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Doorstop Press Gallery Parliament House Canberra

E & OE

JOURNALIST:
So why are you  disappointed with Triple J's decision?

FIFIELD:
I think  Australians have come to love and accept that they can tune into their  favourite 100 hottest hits on Australia Day. It's part of the soundtrack of  Australia Day and it has been for 20 years and I don't think that should be  abandoned by way of the ABC in effect seeking to make a political statement.

JOURNALIST:
Does this allow  the Government to reconsider its position on the date of Australia Day at all?

FIFIELD:
Well Australia  Day is January the 26th. It will remain so. And the ABC and Triple J  should respect that.

JOURNALIST:
What kind of  groundswell support would be needed publicly to actually seriously consider  changing the date?

FIFIELD:
The ABC have  legislated independence when it comes to programming decisions but as Minister  I'm making clear to the ABC my view that they shouldn't mess with Australia Day  and they shouldn't mess with the Hottest 100. I know that is the view of many  of my parliamentary colleagues and it's also a widely held view in the  community that the ABC just shouldn't be making political statements.

JOURNALIST:
What's your  view on your Nats colleagues pushing for a banking inquiry?

FIFIELD:
Our focus as a  government has been on making practical changes to hold the banks to account  whether that be through additional funds and powers for ASIC, whether that be  for a simple one stop shop for complaints or whether that be the House  Economics committee regularly interviewing the bank CEOs. What we're about are  practical measures to deliver for consumers and to hold the banks to account.

JOURNALIST:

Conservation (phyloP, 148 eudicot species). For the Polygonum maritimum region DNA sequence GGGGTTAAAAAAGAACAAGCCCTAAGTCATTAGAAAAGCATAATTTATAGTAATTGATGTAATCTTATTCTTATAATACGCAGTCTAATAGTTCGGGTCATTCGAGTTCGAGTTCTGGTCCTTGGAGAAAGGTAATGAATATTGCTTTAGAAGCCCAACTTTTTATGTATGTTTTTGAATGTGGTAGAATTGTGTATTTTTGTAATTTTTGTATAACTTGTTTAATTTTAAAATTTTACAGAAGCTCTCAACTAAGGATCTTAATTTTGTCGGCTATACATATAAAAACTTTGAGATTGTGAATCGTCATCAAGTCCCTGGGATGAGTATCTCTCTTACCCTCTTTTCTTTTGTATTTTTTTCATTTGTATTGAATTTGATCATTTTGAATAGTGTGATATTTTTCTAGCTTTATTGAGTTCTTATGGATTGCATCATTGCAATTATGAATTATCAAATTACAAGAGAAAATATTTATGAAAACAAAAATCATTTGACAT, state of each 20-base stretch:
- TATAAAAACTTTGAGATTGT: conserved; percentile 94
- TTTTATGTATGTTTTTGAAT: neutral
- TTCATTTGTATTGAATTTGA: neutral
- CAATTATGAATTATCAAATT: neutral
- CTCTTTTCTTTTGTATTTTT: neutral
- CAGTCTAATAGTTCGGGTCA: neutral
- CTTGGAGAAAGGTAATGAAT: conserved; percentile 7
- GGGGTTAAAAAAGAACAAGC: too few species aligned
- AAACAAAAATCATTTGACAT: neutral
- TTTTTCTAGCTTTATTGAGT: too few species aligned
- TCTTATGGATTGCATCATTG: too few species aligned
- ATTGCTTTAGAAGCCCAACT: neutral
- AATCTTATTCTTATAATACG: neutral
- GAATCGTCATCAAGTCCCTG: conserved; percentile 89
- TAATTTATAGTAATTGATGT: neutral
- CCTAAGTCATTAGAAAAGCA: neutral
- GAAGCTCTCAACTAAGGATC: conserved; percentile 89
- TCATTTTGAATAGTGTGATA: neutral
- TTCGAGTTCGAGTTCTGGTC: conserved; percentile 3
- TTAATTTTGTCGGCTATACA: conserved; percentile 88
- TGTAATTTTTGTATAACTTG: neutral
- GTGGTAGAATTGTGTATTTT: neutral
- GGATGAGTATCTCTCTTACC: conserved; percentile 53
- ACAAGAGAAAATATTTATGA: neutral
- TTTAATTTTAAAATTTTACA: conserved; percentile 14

Is there a real  risk that Senator O'Sullivan's bill could pass before Parliament rises?

FIFIELD:
We have a  program this week which is to legislate same-sex marriage. That's what our  focus is on.

JOURNALIST:
What about the  revelation now that Barnaby Joyce is saying that the Nationals party room could  agree to support the bill. Is that disappointing?

FIFIELD:
Barnaby Joyce  is focused on the New England by-election and I hope he'll be successful there  and can return and take up the position of Deputy Prime Minister. The National  Party are, of course, always at liberty to debate any matter in their party  room.

JOURNALIST:
Would you urge  your National colleagues to drop this push though, for an inquiry?

FIFIELD:
Backbench  colleagues are always at liberty to put forward their own ideas on issues, but  as a Government we're focused on getting practical outcomes for consumers and  holding banks to account.

JOURNALIST:
This  compensation scheme set to be announced this week by the Treasurer, will that  be enough to ease any concerns within your government about whether enough is  being done to look into misconduct?

FIFIELD:
Look I've seen  media speculation but I always leave it to the Treasurer to talk to his  portfolio.

JOURNALIST:
Thank you.

[ends]

Media contact:
Geraldine Mitchell | 040 280 476 | Geraldine.Mitchell [at] communications.gov.au